Federal judge enjoins Oklahoma immigration law employer provisions

[JURIST] The US District Court for the Western District of Oklahoma [official website] granted a preliminary injunction [order, PDF] Wednesday blocking the enforcement of employer-related provisions of Oklahoma's controversial immigration law [HB 1804 text, DOC]. Judge Robin Cauthron concluded that it is "substantially likely" that the provisions are preempted by federal immigration law, and that there was a risk of harm to the plaintiffs if the challenged provisions were to come into effect on July 1, 2008. The US Chamber of Commerce [official website], one of the named plaintiffs, applauded [Chamber of Commerce press release] the court's decision to delay enforcement, maintaining that "through harsh civil penalties, the Oklahoma law unfairly shifts the burden of immigration enforcement from government onto the backs of businesses." Additional proceedings are required in Chamber of Commerce of the United States, et. al. v. Henry before the court decides whether to grant the requests for declaratory relief and a permanent injunction [PDF, complaint]. AP has more.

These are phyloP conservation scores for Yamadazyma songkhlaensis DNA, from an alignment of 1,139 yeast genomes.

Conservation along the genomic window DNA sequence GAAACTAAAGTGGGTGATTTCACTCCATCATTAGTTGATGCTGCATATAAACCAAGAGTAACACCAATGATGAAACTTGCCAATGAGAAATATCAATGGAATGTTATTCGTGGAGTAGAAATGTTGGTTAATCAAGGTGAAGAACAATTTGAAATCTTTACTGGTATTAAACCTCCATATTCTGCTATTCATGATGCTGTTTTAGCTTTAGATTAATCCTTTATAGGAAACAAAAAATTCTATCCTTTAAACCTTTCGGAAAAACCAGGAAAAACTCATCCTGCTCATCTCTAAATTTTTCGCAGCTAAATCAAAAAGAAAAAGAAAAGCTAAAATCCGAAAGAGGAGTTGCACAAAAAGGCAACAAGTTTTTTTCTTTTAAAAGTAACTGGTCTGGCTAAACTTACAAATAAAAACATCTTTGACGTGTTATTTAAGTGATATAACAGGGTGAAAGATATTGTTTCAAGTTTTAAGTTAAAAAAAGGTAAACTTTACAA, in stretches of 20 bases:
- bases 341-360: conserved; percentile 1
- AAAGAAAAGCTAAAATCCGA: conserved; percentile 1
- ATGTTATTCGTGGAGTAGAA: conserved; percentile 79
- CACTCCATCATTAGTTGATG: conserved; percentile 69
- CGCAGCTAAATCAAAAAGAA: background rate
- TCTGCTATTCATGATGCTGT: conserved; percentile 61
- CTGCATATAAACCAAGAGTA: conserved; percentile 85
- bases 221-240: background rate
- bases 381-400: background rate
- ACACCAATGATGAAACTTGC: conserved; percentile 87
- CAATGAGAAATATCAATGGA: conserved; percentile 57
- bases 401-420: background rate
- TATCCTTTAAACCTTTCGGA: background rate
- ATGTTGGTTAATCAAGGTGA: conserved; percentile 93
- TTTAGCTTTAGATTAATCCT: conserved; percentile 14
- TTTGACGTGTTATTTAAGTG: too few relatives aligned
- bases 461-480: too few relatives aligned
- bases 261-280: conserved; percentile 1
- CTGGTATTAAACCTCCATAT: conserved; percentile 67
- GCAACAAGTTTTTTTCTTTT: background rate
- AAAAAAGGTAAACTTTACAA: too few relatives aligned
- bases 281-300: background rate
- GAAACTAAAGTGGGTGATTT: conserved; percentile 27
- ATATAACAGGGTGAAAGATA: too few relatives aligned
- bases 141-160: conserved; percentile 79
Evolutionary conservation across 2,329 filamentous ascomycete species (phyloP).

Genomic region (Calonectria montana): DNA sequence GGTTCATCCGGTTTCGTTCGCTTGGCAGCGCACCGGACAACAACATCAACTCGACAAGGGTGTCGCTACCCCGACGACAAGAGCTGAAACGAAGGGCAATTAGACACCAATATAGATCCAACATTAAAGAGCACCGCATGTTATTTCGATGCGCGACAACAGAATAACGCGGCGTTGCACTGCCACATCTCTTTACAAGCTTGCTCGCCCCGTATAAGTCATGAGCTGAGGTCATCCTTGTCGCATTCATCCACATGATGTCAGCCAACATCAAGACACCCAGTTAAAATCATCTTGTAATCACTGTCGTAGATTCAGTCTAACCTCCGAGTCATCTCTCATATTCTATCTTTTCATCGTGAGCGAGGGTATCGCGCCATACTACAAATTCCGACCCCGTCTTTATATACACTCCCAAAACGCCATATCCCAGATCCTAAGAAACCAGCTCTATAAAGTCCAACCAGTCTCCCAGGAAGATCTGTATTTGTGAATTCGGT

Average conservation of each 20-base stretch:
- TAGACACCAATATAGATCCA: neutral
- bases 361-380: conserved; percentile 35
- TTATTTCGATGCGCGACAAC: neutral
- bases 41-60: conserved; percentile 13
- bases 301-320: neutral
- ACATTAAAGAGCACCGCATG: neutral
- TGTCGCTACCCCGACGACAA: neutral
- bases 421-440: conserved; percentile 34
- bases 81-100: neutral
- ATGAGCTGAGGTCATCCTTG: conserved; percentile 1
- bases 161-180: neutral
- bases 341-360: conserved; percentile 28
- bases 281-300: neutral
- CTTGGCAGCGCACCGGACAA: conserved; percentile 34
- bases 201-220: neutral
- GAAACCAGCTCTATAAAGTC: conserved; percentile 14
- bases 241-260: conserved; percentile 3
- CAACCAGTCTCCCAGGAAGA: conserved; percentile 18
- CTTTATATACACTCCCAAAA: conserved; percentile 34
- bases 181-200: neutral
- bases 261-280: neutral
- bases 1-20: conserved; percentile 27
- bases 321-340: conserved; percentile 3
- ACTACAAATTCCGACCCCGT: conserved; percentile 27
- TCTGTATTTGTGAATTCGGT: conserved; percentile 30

HB 1804, which has been called the toughest illegal immigration statute in the nation, requires employers doing business with the state to verify the eligibility of their employers with the federal government's E-Verify program [DHS backgrounder]. The law imposes strong civil sanctions against employers who fail to comply with the law, including increased tax rates, the loss of contracts, and exposure to litigation if an employer “should have known” that an employee was unauthorized to work. In January, the law was challenged [JURIST report] in Oklahoma state court. In October 2007, the US District Court for the Northern District of Oklahoma [official website] dismissed an earlier lawsuit [JURIST report] challenging the law because the plaintiffs had suffered no cognizable injury as a result of its enforcement.



 

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